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lewislite
30.07.2007, 15:05
After much fumbling around trying to install my new 512mb RAM, I switched on my computer to find it boots much slower. A message popped up saying 'Memory Module Added' and my computer shows that 768mb is installed which is correct because I already have 256mb installed in Slot 1.

So why on Earth is my computer even slower!? I bought it to speed up the thing! My computer is slower to boot, is less responsive and much better off with just the 256mb of RAM installed.

I think I might have damaged the RAM or Slot 2 because at first I inserted it in wrong. They should have made a video demonstration on how to install it because the manual didn't help me that much!

The RAM is from Crucial and supports my laptop because I ran the tests to decide which RAM I need.

Can anyone please help me!

R2D2
30.07.2007, 15:32
Hi

Well, it's possible that the new RAM malfunctions.

But did you check the RAM speed??? What MhZ amount does the module supports??

The Tecra 9100 supports the PC2100 512MB (PA3164U-1M51) module and it runs at 266 MHz.
If the new module supports a lower speed than the second old module will run also with the lower speed.

Furthermore I would not recommend using no-name modules. The performance is bad. Kingston modules are much better.
http://www.orcalogic.co.uk/asp/prodtype.asp?prodtype=6183&ft=m&st=3

JohnnyS
30.07.2007, 15:33
Hi,

did you already tried working just with the 512MB module? Test it in both slots, then you will see if you really damaged the slot.
On the other side, where´s your problem with inserting a memory module?
Why do you need a video for inserting something (memory module) which is mechanically built to fit in something (slot)which is certified just for that module?
So I can draw a parallel line to LEGO when I think about installing memory modules in my machines. :)

Greets

lewislite
30.07.2007, 16:08
This is what the Crucial Memory test guaranteed to work with my system:

512MB 200-PIN SODIMM 64MX64 DDR
PC2700 NON-ECC PbF
Upgrade for a Toshiba Tecra 9100

And that's exactly what I got.

Is there any chance I can get a refund? The packaging... well it's all in the bin (small plastic sealed bag with cheap, cardboard box in it where the RAM was in its static sensitive bag). You just can't open anything nowadays without tearing it.

Also I'm worried about the whole static thing... I didn't have a static wrist strap thing and I really did fumble around with the darn thing trying to install it... still that's not entirely my fault.

I'm scared to take out my 256mb and replace with my 512mb at the moment. But when I calm down I might consider it! :p

tabbycat
30.07.2007, 17:13
I'm a bit puzzled as to why your laptop would slow down after a memory upgrade. Like Kingston, Crucial is a recognised brand and therefore you should have no compatibility issues. The memory will tend to run at the speed of the slowest module, as is the case here.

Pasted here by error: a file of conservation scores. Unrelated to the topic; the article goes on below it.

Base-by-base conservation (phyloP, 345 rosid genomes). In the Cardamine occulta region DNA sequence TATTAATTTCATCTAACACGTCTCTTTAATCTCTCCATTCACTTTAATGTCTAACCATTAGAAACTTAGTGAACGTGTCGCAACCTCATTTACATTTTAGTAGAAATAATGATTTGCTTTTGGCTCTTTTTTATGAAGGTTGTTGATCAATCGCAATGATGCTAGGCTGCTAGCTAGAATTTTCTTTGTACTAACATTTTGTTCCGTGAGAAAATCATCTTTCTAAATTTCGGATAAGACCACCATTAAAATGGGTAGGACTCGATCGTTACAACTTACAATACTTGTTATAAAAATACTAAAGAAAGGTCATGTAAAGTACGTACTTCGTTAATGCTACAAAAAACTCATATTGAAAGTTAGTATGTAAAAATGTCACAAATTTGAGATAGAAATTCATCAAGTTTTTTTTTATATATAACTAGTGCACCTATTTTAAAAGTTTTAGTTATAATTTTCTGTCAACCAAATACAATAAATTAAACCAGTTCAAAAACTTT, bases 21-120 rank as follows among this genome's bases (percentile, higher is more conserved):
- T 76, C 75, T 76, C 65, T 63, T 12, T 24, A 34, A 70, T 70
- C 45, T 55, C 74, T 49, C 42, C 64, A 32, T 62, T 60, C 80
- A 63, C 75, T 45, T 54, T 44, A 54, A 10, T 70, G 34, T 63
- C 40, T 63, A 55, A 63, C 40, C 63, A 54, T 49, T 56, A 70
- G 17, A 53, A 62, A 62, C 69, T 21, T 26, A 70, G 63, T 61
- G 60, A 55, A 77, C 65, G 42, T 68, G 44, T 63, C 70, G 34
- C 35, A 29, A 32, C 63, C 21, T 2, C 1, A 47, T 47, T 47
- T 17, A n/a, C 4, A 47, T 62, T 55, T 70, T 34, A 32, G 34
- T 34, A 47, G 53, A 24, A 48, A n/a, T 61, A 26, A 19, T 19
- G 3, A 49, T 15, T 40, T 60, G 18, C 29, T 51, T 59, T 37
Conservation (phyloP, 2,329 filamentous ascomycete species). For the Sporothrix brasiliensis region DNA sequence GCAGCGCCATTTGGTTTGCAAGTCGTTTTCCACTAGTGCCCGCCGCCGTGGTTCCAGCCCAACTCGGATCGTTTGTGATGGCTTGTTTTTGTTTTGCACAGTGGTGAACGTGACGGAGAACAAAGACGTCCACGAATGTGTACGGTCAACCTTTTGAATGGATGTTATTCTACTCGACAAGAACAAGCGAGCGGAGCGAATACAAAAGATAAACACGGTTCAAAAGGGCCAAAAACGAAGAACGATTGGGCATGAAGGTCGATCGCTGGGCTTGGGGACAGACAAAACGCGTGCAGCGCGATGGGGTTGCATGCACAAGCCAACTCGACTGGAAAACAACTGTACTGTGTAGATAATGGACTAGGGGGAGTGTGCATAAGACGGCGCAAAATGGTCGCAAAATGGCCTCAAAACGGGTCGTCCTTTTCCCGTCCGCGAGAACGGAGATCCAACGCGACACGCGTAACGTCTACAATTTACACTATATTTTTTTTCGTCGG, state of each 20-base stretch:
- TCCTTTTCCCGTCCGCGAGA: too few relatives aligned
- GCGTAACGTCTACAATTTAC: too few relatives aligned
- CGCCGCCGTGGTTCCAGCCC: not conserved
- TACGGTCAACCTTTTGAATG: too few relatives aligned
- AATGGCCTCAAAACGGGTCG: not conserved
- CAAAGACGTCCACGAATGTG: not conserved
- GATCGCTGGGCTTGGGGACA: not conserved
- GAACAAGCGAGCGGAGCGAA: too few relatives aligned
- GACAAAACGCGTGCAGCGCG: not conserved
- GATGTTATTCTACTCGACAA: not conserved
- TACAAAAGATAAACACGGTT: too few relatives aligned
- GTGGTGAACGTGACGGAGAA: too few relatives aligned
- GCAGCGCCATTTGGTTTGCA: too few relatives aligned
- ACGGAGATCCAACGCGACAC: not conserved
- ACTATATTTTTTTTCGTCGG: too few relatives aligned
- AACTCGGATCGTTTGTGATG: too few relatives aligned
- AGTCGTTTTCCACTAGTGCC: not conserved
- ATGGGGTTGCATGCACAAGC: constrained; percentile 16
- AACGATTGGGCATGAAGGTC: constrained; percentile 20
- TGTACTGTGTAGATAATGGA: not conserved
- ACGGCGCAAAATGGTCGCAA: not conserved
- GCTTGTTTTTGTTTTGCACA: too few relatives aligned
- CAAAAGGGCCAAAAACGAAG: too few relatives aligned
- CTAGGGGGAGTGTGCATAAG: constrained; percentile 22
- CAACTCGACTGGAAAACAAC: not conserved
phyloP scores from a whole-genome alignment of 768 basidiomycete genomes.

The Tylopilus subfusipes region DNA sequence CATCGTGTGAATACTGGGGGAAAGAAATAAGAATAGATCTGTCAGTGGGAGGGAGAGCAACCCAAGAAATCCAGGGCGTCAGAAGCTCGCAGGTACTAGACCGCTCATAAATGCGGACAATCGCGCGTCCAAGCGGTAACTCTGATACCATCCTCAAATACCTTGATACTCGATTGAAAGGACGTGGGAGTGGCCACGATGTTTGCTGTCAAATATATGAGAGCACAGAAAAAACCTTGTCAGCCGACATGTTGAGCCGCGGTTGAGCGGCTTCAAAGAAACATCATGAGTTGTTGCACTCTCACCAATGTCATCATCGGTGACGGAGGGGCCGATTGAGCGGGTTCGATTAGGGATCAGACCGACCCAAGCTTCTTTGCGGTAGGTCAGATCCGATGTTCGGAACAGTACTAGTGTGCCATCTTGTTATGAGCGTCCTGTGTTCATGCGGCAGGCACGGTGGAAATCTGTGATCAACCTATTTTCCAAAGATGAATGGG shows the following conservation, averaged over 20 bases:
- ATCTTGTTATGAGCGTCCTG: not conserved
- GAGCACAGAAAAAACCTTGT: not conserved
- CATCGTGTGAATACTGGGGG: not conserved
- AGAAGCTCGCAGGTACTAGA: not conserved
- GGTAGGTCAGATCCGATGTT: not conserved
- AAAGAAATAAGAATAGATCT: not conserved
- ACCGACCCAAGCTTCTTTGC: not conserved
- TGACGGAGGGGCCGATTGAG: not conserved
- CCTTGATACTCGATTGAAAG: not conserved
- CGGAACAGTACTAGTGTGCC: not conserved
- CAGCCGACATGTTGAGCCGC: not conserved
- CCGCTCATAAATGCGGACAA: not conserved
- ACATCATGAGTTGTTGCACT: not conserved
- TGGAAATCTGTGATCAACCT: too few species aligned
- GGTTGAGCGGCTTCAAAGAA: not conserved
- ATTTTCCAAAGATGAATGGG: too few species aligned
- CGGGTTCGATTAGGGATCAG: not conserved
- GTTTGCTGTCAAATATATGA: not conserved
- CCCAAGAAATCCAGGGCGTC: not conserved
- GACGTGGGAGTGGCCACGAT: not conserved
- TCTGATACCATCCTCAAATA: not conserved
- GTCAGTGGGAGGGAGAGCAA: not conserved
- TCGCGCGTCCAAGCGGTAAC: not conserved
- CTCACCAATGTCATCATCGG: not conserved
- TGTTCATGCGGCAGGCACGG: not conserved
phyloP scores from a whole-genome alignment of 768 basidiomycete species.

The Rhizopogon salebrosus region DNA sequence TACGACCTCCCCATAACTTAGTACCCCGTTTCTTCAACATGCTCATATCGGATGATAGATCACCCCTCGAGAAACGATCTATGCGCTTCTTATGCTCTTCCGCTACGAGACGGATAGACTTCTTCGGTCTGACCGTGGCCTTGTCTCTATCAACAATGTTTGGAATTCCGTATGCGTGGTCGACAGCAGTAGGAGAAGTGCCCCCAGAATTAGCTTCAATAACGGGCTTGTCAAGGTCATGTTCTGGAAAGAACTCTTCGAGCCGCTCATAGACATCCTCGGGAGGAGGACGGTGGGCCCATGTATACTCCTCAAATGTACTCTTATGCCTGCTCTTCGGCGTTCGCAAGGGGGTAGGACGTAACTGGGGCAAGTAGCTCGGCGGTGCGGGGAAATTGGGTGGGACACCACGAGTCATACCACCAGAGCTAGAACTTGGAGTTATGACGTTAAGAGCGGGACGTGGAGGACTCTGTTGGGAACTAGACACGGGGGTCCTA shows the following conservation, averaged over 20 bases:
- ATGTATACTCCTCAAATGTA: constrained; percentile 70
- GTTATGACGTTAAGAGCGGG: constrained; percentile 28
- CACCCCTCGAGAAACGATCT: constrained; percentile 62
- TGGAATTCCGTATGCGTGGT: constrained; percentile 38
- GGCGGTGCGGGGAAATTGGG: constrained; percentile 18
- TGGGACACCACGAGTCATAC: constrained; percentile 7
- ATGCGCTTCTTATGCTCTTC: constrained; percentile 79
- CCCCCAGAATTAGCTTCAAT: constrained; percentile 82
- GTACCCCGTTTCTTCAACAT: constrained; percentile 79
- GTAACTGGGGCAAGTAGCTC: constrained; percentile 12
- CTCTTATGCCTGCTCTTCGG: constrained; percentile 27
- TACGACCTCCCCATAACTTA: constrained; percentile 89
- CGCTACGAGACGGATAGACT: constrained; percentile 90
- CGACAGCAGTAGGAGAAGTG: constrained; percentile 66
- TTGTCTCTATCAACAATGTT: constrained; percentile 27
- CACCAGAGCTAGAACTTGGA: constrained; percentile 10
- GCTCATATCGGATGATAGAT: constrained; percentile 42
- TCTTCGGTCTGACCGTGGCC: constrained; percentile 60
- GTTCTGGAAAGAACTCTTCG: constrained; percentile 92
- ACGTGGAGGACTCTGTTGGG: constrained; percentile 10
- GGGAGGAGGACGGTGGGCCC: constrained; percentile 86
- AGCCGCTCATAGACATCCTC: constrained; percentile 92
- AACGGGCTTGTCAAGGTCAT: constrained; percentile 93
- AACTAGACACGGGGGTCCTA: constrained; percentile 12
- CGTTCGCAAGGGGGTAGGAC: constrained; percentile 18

While a properly earthed anti-static wrist strap may be the ideal procedure, I usually rely on earthing myself on (say) an appliance which I know is fully grounded immediately before touching a memory module. Alternatively a radiator or other item which might be earthed. Of course this depends on your countries electrical regulations :-)

You must avoid touching the contacts or surface - always best to hold the module only by its edges.

As another poster has suggested, remove the 256MB module and replace with the (new) 512MB Crucial module and check the laptop boots OK with just the 512MB module. A symptom of bad memory is when it causes the PC to fail to boot or the PC freezes at any point (either within seconds or after a period of time).

If this fails, then download the memory diagnostic tool from Microsoft web site (you may want to do this from another PC). I cannot remember the full name or URL, but it is the one recommended by XP when a memory-related error is reported. The software extracts to a bootable floppy or CD and carries out a very comprehensive memory test.

Let us know how you get on.

lewislite
30.07.2007, 18:21
Is grounding yourself really that important? I don't really no what that means (I'm only 16). When I was installing the RAM I was sat down on the sofa with my feet on the floor. If it matters I was wearing a nylon shirt (Man Utd :P).

Also my brothers and mates were running about. But I didn't think that would really matter when installing a small bit of hardware. I never actually touched the connectors myself but was touching the edges and a component (I had to to snap it into place).

So how do I ground myself exactly? Install the memory whilst holding on to a radiatior!?

tabbycat
31.07.2007, 08:40
Well, it's better to ground yourself if you can. Reason being even if the RAM modules aren't damaged immediately, there is a greater chance of electro-static damage if precautions aren't taken.

I never resort to using a wrist-strap, but when buying second hand RAM (because the seller may be trying to off load duff kit) I try to minimise the risk by touching the nearest radiator (in any modern UK house these should be earthed). Believe me, I don't hold the radiator why installing the RAM - just a quick touch before handling the memory ;-)

lewislite
03.08.2007, 21:35
Well I finally replaced the default 256mb RAM for the 512mb RAM and my computer is no better off at all. Once again, boot is longer, much longer, I've even noticed CPU being used is much higher (hangs at 100% for a while when I'm loading a website) and my computer is less responsive and less fast.

It shows that my slots are fine but my new 512mb RAM from Crucial is rubbish. I'm not sure if the module was born malfunctioned or if they just aren't supposed to be made for Tecra 9100s at all.